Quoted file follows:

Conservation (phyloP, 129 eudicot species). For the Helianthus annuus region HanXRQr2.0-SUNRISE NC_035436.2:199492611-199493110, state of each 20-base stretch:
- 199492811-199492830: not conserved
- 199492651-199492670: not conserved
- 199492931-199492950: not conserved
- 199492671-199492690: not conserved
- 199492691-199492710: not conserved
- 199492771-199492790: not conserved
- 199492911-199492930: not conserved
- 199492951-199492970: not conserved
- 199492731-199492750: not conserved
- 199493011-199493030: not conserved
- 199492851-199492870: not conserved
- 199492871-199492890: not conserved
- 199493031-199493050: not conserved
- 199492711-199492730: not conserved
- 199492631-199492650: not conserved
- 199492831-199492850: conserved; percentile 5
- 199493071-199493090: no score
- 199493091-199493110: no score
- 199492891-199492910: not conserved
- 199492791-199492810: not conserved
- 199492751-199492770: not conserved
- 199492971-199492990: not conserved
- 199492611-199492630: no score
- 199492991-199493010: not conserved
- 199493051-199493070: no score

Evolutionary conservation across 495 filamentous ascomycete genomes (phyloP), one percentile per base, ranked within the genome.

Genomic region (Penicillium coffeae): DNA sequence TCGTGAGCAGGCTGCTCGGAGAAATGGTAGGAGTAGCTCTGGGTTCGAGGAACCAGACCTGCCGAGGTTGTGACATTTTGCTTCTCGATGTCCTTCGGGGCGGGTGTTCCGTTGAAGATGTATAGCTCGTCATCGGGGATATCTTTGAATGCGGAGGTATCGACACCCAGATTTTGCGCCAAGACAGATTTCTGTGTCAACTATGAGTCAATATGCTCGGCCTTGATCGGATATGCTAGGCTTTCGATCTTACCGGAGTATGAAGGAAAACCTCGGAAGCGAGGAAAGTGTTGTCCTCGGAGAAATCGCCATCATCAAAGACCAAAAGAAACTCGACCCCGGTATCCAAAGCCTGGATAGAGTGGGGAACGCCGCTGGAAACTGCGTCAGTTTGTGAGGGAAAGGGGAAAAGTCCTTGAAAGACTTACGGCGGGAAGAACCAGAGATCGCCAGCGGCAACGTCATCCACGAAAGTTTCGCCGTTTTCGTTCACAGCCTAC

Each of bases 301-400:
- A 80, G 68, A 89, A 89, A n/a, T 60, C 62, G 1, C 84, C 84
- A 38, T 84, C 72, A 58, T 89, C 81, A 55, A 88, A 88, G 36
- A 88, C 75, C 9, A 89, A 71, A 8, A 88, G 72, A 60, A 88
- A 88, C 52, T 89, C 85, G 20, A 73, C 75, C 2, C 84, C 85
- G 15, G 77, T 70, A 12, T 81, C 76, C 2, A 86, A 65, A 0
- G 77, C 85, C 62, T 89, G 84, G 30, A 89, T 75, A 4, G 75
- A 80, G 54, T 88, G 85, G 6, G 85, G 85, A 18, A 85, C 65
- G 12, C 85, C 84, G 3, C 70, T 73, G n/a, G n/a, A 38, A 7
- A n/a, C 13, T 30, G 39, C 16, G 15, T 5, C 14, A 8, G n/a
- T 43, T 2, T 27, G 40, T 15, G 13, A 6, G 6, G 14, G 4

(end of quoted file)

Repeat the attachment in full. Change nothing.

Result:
Conservation (phyloP, 129 eudicot species). For the Helianthus annuus region HanXRQr2.0-SUNRISE NC_035436.2:199492611-199493110, state of each 20-base stretch:
- 199492811-199492830: not conserved
- 199492651-199492670: not conserved
- 199492931-199492950: not conserved
- 199492671-199492690: not conserved
- 199492691-199492710: not conserved
- 199492771-199492790: not conserved
- 199492911-199492930: not conserved
- 199492951-199492970: not conserved
- 199492731-199492750: not conserved
- 199493011-199493030: not conserved
- 199492851-199492870: not conserved
- 199492871-199492890: not conserved
- 199493031-199493050: not conserved
- 199492711-199492730: not conserved
- 199492631-199492650: not conserved
- 199492831-199492850: conserved; percentile 5
- 199493071-199493090: no score
- 199493091-199493110: no score
- 199492891-199492910: not conserved
- 199492791-199492810: not conserved
- 199492751-199492770: not conserved
- 199492971-199492990: not conserved
- 199492611-199492630: no score
- 199492991-199493010: not conserved
- 199493051-199493070: no score

Evolutionary conservation across 495 filamentous ascomycete genomes (phyloP), one percentile per base, ranked within the genome.

Genomic region (Penicillium coffeae): DNA sequence TCGTGAGCAGGCTGCTCGGAGAAATGGTAGGAGTAGCTCTGGGTTCGAGGAACCAGACCTGCCGAGGTTGTGACATTTTGCTTCTCGATGTCCTTCGGGGCGGGTGTTCCGTTGAAGATGTATAGCTCGTCATCGGGGATATCTTTGAATGCGGAGGTATCGACACCCAGATTTTGCGCCAAGACAGATTTCTGTGTCAACTATGAGTCAATATGCTCGGCCTTGATCGGATATGCTAGGCTTTCGATCTTACCGGAGTATGAAGGAAAACCTCGGAAGCGAGGAAAGTGTTGTCCTCGGAGAAATCGCCATCATCAAAGACCAAAAGAAACTCGACCCCGGTATCCAAAGCCTGGATAGAGTGGGGAACGCCGCTGGAAACTGCGTCAGTTTGTGAGGGAAAGGGGAAAAGTCCTTGAAAGACTTACGGCGGGAAGAACCAGAGATCGCCAGCGGCAACGTCATCCACGAAAGTTTCGCCGTTTTCGTTCACAGCCTAC

Each of bases 301-400:
- A 80, G 68, A 89, A 89, A n/a, T 60, C 62, G 1, C 84, C 84
- A 38, T 84, C 72, A 58, T 89, C 81, A 55, A 88, A 88, G 36
- A 88, C 75, C 9, A 89, A 71, A 8, A 88, G 72, A 60, A 88
- A 88, C 52, T 89, C 85, G 20, A 73, C 75, C 2, C 84, C 85
- G 15, G 77, T 70, A 12, T 81, C 76, C 2, A 86, A 65, A 0
- G 77, C 85, C 62, T 89, G 84, G 30, A 89, T 75, A 4, G 75
- A 80, G 54, T 88, G 85, G 6, G 85, G 85, A 18, A 85, C 65
- G 12, C 85, C 84, G 3, C 70, T 73, G n/a, G n/a, A 38, A 7
- A n/a, C 13, T 30, G 39, C 16, G 15, T 5, C 14, A 8, G n/a
- T 43, T 2, T 27, G 40, T 15, G 13, A 6, G 6, G 14, G 4